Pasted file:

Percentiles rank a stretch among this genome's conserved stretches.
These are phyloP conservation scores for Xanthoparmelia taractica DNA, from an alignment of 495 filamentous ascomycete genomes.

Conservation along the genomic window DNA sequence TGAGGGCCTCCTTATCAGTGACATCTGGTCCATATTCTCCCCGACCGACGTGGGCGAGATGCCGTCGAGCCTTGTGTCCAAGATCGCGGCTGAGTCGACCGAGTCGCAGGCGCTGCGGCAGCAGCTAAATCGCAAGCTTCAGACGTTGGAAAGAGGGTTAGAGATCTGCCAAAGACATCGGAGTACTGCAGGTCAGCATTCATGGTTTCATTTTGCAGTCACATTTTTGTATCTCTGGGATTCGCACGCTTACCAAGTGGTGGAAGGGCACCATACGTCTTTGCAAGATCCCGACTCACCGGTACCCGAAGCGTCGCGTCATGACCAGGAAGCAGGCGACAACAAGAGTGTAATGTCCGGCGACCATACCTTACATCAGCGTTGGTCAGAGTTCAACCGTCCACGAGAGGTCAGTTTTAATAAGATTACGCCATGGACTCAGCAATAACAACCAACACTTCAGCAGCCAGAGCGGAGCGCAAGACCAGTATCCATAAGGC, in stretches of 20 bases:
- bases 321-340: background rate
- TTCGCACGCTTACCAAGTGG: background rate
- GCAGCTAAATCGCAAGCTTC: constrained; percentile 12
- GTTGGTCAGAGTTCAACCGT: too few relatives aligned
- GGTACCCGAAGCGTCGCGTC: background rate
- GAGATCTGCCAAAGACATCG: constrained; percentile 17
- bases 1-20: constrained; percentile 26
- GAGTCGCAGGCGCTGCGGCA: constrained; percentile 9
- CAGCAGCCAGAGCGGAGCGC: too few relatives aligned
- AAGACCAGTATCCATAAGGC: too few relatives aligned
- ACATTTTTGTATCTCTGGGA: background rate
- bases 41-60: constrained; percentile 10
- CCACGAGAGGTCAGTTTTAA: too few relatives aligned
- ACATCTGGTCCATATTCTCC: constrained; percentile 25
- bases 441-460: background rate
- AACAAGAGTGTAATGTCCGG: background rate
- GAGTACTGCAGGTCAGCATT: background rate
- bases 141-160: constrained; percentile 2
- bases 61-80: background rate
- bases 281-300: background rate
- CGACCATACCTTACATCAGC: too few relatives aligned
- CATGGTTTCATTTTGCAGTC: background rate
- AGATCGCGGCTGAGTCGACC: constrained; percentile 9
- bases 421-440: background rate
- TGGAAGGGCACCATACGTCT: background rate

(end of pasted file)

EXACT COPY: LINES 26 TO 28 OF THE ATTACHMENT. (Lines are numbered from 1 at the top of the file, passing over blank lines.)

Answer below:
- AGATCGCGGCTGAGTCGACC: constrained; percentile 9
- bases 421-440: background rate
- TGGAAGGGCACCATACGTCT: background rate